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Scrapping Trident may be only option after YES vote

The controversy over the suggestion that London might annex Faslane if Scotland votes YES in 2014 highlights the UK govermnent's lack of options. An MOD source suggested that Faslane could become a Sovereign Base Area for RUK. This idea was swiftly dismissed by Downing Street as "not a credible or sensible idea", after Better Together pointed out that this suggestion was a gift to the YES campaign.


The MOD source said this was being considered because of the difficulties associated with trying to relocate Trident. Former Armed Forces Minister Nick Harvey said that finding an alternative base in England or Wales was "not realistically viable" (Guardian).  Last year the MOD effectively ruled out the possibility of moving Trident to the US or France, citing political and legal obstacles (MOD response to Scottish Affairs Committee).

It has been suggested that the Government of an independent Scotland might negotiate a leasing arrangement over Faslane and Coulport. However, in evidence to the Defence Committee, Defence Minister Philip Hammond made it clear that the MOD would want to retain full control over both sites. This would amount to a Sovereign Base Area - the idea which has just been dismissed by Downing Street.  

In response to the proposal that Faslane might be annexed, Nicola Sturgeon, Deputy First Minister, made it clear that the SNP would not regard Trident as a bargaining counter:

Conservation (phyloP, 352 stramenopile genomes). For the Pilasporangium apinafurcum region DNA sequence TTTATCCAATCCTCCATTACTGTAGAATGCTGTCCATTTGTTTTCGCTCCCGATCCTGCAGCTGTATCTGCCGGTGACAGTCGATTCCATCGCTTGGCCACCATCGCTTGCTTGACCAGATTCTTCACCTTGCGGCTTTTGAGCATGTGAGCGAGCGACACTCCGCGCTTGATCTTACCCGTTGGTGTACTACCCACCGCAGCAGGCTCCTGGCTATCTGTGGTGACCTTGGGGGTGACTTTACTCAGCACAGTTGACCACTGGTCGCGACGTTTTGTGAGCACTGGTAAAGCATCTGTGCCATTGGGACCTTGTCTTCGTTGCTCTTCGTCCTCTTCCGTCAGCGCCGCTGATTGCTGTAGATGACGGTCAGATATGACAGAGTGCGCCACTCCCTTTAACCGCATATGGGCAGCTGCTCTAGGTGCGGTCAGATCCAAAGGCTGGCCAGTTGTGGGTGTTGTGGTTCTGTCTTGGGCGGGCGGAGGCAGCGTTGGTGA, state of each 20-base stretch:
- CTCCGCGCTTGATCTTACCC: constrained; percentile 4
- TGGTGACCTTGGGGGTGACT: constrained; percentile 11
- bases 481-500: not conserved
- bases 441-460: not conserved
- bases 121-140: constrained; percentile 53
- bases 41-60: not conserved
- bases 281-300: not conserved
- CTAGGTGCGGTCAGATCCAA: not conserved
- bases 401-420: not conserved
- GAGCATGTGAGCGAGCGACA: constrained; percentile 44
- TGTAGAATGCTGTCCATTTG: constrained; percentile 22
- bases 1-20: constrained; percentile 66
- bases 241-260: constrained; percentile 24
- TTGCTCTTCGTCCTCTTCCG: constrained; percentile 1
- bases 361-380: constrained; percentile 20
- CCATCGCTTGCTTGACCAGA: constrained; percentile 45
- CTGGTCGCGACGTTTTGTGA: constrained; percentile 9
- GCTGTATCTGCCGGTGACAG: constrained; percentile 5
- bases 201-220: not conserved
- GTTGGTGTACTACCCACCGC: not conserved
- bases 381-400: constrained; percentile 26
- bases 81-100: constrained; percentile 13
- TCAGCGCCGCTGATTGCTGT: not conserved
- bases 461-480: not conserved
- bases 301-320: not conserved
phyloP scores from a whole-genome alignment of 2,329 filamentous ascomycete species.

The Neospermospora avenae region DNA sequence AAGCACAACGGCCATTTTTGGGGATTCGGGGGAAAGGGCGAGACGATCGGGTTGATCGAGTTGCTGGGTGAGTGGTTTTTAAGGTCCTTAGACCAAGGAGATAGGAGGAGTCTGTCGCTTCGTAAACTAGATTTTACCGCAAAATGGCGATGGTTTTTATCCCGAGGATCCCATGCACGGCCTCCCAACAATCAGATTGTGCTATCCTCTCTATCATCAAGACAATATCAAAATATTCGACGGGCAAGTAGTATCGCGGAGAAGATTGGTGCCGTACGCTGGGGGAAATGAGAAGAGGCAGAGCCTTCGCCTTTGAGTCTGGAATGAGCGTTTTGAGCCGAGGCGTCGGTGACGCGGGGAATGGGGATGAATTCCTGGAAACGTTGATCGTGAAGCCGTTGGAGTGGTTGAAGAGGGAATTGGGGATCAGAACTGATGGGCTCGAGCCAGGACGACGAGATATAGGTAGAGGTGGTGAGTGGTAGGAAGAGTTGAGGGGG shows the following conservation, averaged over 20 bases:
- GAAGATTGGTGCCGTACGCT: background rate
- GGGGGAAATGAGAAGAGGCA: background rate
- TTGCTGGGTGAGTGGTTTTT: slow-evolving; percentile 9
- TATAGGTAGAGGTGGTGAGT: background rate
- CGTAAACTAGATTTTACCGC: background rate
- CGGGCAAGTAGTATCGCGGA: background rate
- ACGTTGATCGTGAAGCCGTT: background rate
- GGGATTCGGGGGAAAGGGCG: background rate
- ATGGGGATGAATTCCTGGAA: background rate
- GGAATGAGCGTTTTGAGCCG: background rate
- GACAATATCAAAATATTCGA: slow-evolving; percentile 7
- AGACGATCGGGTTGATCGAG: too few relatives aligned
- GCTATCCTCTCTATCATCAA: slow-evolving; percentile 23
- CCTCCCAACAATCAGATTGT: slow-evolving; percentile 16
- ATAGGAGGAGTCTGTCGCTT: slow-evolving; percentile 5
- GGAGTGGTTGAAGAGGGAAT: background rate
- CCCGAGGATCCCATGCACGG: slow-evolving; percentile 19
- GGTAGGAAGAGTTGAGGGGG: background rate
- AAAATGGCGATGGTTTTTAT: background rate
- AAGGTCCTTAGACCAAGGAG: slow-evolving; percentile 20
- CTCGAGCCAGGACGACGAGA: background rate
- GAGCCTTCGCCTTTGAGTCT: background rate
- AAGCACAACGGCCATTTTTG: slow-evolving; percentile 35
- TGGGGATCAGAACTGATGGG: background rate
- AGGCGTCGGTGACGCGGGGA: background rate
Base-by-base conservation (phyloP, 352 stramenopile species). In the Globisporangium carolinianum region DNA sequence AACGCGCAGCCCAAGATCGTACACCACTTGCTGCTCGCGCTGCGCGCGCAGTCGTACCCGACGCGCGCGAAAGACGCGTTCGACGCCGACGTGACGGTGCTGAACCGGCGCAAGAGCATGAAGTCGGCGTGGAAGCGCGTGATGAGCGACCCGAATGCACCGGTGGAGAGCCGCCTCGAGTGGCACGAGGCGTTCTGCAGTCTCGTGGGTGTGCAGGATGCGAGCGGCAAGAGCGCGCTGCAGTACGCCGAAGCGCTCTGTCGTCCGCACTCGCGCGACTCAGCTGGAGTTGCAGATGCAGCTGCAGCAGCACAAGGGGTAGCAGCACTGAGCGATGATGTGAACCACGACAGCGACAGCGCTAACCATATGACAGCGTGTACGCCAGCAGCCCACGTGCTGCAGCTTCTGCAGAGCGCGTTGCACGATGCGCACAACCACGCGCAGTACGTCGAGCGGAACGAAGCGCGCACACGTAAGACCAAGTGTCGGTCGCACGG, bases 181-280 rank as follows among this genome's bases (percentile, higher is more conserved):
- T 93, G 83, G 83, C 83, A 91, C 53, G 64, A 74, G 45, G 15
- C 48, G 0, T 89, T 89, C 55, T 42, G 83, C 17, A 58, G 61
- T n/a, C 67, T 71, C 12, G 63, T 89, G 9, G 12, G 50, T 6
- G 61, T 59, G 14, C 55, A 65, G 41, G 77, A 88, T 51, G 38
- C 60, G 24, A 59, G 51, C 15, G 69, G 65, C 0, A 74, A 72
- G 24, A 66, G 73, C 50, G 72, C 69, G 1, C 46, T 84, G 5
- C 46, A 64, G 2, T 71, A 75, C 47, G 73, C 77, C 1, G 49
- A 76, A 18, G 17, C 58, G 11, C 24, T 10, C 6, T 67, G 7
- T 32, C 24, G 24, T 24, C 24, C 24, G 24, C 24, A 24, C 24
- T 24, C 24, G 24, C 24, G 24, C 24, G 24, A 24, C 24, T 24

"Politicians, often and sometimes justifiably, get criticised for a lack of principle - getting rid of Trident is an issue of principle, certainly for the party and government that I represent.

"It is not a bargaining chip. Trident nuclear weapons, weapons of mass destruction that we're supposedly trying to get rid off from the rest of the world, are not right, they're immoral, they don't serve any useful purpose, they take up obscene amounts of money that would be better spent on conventional forces, on social and public services." (Independent 11 July)

The only remaining option for a UK government, if Scotland votes YES, is to scrap Trident. This is something many people, not just in Scotland but in England, Wales and around the world, would welcome with open arms.

Scottish CND has produced a detailed report on these issues - Trident: Nowhere to Go (revised March 2013)

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